The new Lion Exhibit completely replaces the old exhibit, bringing the exhibit up to current international standards for housing, exhibiting and breeding Lions. Lions are critically endangered due to poaching and habitat loss in Africa.
The facility consists of 2 exhibit yards, separated by a viewing bay providing an immersive viewing experience for the public. Old viewing bays were renovated and their facades replaced with engineered glass.
The 2-stage renovation allowed for the housing on the old Female Lion during the first stage of the works, and to prototype new den fronts, exhibit gates, slides and exhibit hardware and a major lion-safe barrier. The lessons learned from the prototyping were then applied to the final stage; consisting of new fencing, linkage races, replacement glass facades to existing viewing bays and a new lion breeding facility consisting of dens, cubbing yard and service areas.
The keepers require a high level of flexibility with dens and races to safely move Lions around the facility without using the exhibit yard, to examine, feed, weigh and provide enrichment to the animals. This process is exacting, high risk and potentially fatal if the systems and mechanisms fail. IPH worked closely with the keepers to design the slides, to respond to the required processes and activities in the dens, including to develop a colour based identification system that allows the keepers to communicate which dens and slides to operate. This system takes into account red/green colorblindness- something affecting 8% of adult males.
The dens are naturally vented and lit, with in-slab heating elements under sleeping areas only for cold nights. The dens and exhibit areas have conduits for a future CCTV system to allow for video capture of breeding animals and cubs.
The exhibit yard design included developing a primary steel barrier that was cost effective to install, met the current standards for safe containment of Lions and was durable and maintainable in the future. Lions spray urine to mark their territory and this acidic spray is highly corrosive to steel and zinc- so a specialist protective system was applied to the fencing- with a high build epoxy top coat. The 2 yard spaces can be used separately for animal separation- or joined together to form a larger yard space. This allows for safe breeding- with the possible separation of aggressive males from the cubs.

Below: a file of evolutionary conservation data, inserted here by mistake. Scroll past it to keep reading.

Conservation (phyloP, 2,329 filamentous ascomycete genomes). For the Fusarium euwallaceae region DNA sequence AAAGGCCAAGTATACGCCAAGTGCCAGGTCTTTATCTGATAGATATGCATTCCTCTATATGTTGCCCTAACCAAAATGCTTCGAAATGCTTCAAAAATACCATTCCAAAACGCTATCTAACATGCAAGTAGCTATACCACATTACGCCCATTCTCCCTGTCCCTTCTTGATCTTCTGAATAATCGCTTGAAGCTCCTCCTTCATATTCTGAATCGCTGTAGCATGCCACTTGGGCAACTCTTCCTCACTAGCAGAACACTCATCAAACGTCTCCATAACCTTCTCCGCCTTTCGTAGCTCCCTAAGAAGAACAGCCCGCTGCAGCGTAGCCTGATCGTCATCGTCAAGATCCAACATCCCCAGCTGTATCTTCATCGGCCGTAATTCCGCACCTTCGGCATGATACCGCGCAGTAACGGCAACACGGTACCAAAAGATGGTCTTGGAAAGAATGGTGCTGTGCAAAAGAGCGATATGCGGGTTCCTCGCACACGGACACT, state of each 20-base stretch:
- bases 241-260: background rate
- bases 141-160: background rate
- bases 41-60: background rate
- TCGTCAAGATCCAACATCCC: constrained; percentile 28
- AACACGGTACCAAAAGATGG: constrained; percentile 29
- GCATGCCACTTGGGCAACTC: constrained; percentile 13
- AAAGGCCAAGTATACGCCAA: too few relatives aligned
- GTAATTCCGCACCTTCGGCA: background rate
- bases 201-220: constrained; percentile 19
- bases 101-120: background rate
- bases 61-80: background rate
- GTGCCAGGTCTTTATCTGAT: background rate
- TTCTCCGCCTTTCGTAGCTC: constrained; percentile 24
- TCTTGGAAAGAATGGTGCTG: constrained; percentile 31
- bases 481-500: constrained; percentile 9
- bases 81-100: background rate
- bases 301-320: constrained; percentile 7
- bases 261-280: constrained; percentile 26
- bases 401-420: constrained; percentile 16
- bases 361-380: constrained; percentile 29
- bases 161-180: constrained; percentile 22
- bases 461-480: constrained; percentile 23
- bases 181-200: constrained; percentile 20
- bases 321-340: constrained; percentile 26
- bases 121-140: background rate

3D visualization was used to design the landscape screening, sight lines for visitors and sight lines for animals – allowing a balance between visibility and animal stress. Mock rock caves and “bed rock” areas were installed- with in-slab heating elements to encourage the Lions to lie in key locations in cold weather.
The new main viewing bay is from logs, timber and thatch- and forms a prime barrier to the exhibit yards- with core-filled concrete blocks, steel and glass. The viewing bay allows face-to-face contact with the Lions- as well as a sight line between the yard spaces for the lions to observe the pride.
Architectural Team: Finn Pedersen, Adrian Iredale, Martyn Hook, Jason Lenard, Kim Valas
Structural Engineer: Pritchard Francis Pty Ltd
Hydraulic Engineer: Hydraulics Design Australia (WA)
Electrical Engineer: BEST Consultants
Landscape Designer: iredale pedersen hook architects / Perth Zoo
Head Contractor: McCorkell Constructions Pty Ltd
Landscape Works: Perth Zoo
Mock Rock Works: Dan Browne, CDM Studio